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Candidate physically removed from meeting sues Segerblom for slander

Updated February 9, 2022 - 3:30 pm

A Republican candidate for lieutenant governor who was forcefully removed by security from a Clark County commission meeting last fall has filed a lawsuit in connection to the highly publicized altercation.

But Mack Miller’s legal complaint is not over the incident itself, but instead about a county lawmaker’s comments in the aftermath.

Miller has accused Commissioner Tick Segerblom of slander and libel, citing an interview with a local television station the day following the incident, where Segerblom said that Miller had “punched somebody.”

“No such video or any other evidence was ever produced,” according to the lawsuit, which was filed Feb. 2 in Clark County District Court.

On Sept. 21, Miller was rushed out of commission chambers by two private security officers and through a lobby metal detector, which nearly crashed down. Miller ended up on his back and, in an October interview, he said he had hurt his head.

The incident occurred during a break before the meeting’s main session, where lawmakers would ultimately adopt a contentious resolution to declare COVID-19 misinformation a public health crisis.

Two security officers from a county-employed firm had asked someone to put their face mask back on, in compliance with an indoor mask mandate in effect since July, when a group of attendees grew disruptive, forcing officers to clear the room, county officials said.

Miller said he had been defending women who he claimed were pushed by security. Videos that were shot by attendees and circulated on social media showed Miller had requested a name and badge number from at least one officer and then claimed he had been shoved.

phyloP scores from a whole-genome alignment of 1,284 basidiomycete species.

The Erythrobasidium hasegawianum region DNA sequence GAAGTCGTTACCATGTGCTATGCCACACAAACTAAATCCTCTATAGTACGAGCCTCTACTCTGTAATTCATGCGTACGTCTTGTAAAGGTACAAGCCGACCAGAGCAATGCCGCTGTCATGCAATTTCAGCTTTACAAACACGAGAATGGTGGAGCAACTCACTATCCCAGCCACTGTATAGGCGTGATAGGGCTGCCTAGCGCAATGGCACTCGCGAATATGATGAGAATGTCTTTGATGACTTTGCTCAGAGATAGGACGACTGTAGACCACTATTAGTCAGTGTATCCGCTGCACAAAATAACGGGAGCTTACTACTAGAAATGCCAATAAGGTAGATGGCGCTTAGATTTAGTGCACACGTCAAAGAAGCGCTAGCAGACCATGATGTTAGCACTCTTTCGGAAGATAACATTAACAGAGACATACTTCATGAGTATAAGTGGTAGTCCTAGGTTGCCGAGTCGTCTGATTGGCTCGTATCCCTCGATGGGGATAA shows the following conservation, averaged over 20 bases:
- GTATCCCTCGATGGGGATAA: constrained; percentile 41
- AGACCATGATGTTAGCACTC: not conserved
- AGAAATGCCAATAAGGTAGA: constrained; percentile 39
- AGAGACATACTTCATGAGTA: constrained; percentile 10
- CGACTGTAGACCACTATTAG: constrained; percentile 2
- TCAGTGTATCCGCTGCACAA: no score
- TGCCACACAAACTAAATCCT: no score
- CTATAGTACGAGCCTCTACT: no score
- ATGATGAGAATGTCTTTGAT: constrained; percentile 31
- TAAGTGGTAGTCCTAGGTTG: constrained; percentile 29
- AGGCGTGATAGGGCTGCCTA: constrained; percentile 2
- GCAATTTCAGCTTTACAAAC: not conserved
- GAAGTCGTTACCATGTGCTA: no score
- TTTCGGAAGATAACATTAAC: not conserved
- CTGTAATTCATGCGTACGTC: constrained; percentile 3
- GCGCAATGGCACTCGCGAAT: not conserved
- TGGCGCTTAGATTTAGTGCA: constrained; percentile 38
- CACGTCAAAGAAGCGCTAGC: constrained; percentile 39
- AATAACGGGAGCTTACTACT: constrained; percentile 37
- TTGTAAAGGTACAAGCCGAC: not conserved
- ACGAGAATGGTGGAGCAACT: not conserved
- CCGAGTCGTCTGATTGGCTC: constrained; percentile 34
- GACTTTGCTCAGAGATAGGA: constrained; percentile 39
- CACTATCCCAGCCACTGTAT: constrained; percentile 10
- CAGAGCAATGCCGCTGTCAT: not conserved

Miller can be seen becoming belligerent. As he was being forcefully removed from chambers, he yelled: “There’s no way you’re going to stop me from protecting these people’s (expletive) rights!”

Segerblom responds; second lawsuit pending

In the lawsuit, Miller said Segerblom also spread video of the local news interview in question on his personal Twitter account and — responding to a demand letter from Miller’s attorney — made allegedly defamatory comments in two posts on his personal Twitter account in late December. In one, Segerblom referred to Miller as “the traitor.” In the other, he compared being sued by Miller to “being called ugly by a frog.”

Miller has a controversial background. He was sentenced to 18 months confinement for deserting his fellow Army soldiers on the frontline during the height of the Iraq War, and he pleaded guilty in 2017 to impersonating a police officer.

The lawsuit alleges that Segerblom’s public statements and social media activity had damaged Miller’s reputation, “worse still during an election year.” And it claims that the damages exceeded $100,000.

Segerblom on Wednesday said that he had been told by witnesses that Miller had hit someone and he had made the comment to the local news station in “good faith.”

”I take it very seriously,” Segerblom said about the lawsuit. “If I offended him, I’m sorry.”

Attorney Tim Treffinger, who is representing Miller, said that Segerblom’s responses in December to the pending lawsuit had been “kind of ridiculous.”

“It’s a very strange course of conduct for a government official who knows litigation’s coming,” he said.

Treffinger also said that a separate lawsuit centered around the incident with security could be forthcoming within the next 45 days, unless it is resolved beforehand.

He said it is expected to name the county and the security company as defendants and potentially some commissioners for their conduct during the September hearing.

The county concluded its review of the matter last fall without issuing a written report or any findings.

Contact Shea Johnson at sjohnson@reviewjournal.com or 702-383-0272. Follow @Shea_LVRJ on Twitter.

Mack Miller Complaint by Las Vegas Review-Journal on Scribd

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